Critique Groups: Keeping the Spark Present

So I didn’t work on my WIP all last week. I had deadline for an article, and I was focused on pulling it together into something more interesting than just a bunch of data points and dry information. Because, really, who’d want to read that?

Anyway, so I took a week off from writing the YA, and then yesterday headed off to critique group to share my feedback about my crit partner’s work and hear their comments about the one scene I’d managed to send off to them before the break.

Lots of stuff was said, good and not-so-good, as per usual. They liked stuff I hoped they would and caught problems I hadn’t even thought about, which is why I love them. And they asked questions, one of which was…did my hero like a particular young man. As in, you know…like like.

And my basic answer, at the time, was lots of groans and a bit of head-pounding against the table.

Then, last night, I was reading through some more of my current research book, which did not have to do with love or crushes or romance or kindred spirits. And all of a sudden, I knew exactly how my hero feels about this boy at the start of the book, why she rejects him, what she discovers about him as the story progresses, and why she….

Oh, no, no, no. You’re not getting the rest of that sentence until this book is finished.

Anyway…my point is that after my critique partner (I can’t remember which one!) asked the question, it sat in the back of my brain, even though I hadn’t thought about my story in a week. It simmered and bubbled, and the minute I turned the focus back to the WIP, even toward a totally different part of it, the spark caught. The lightbulb glowed, and the answer pushed itself to the top of my brain and…out.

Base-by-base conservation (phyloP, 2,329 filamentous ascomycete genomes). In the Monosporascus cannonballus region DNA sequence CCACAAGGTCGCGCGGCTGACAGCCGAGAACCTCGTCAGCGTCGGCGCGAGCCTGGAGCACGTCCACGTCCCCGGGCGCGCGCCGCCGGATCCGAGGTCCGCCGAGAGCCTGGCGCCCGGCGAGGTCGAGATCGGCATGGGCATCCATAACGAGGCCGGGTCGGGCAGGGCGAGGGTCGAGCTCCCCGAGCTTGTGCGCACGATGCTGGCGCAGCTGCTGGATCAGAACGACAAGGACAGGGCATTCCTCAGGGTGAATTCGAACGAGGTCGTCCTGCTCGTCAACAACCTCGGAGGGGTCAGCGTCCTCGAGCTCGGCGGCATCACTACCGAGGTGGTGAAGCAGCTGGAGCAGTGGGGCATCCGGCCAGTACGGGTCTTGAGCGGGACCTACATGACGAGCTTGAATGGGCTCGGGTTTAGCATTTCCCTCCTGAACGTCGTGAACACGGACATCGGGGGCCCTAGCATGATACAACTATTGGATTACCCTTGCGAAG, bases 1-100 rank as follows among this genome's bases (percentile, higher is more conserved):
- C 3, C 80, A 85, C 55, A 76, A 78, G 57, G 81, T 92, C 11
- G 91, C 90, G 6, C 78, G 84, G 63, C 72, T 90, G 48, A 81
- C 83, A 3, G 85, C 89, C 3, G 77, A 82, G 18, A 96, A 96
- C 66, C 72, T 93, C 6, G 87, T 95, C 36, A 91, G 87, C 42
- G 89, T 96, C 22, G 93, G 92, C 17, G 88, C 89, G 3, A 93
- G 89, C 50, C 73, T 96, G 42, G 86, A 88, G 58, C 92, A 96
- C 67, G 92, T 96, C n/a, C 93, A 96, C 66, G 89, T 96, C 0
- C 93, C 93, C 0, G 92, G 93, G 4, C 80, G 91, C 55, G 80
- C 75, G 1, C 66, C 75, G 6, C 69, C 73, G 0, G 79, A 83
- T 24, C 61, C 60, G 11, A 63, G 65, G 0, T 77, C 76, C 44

THIS is what a critique group does.

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8 thoughts on “Critique Groups: Keeping the Spark Present

  1. “It simmered and bubbled…” I love how stories keep spinning themselves out even when we turn away from them for awhile. And yes, they benefit from the fact that we occasionally leave them alone to work themselves out.

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  2. Stella Michel says:

    Love those lightbulb moments! Is this the historical fiction novel? Forgive me if I sound out of it (just returned from vacation and I’m still reorienting myself to the writing world after being away from it a while).

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    • beckylevine says:

      It is the historical fiction novel. The one that, because of the choices my hero will be making (I think) needs to be YA, which pretty much means some kind of love-interest thread, which is pretty much driving me CRAZY! 🙂 Good luck merging back in with your writing!

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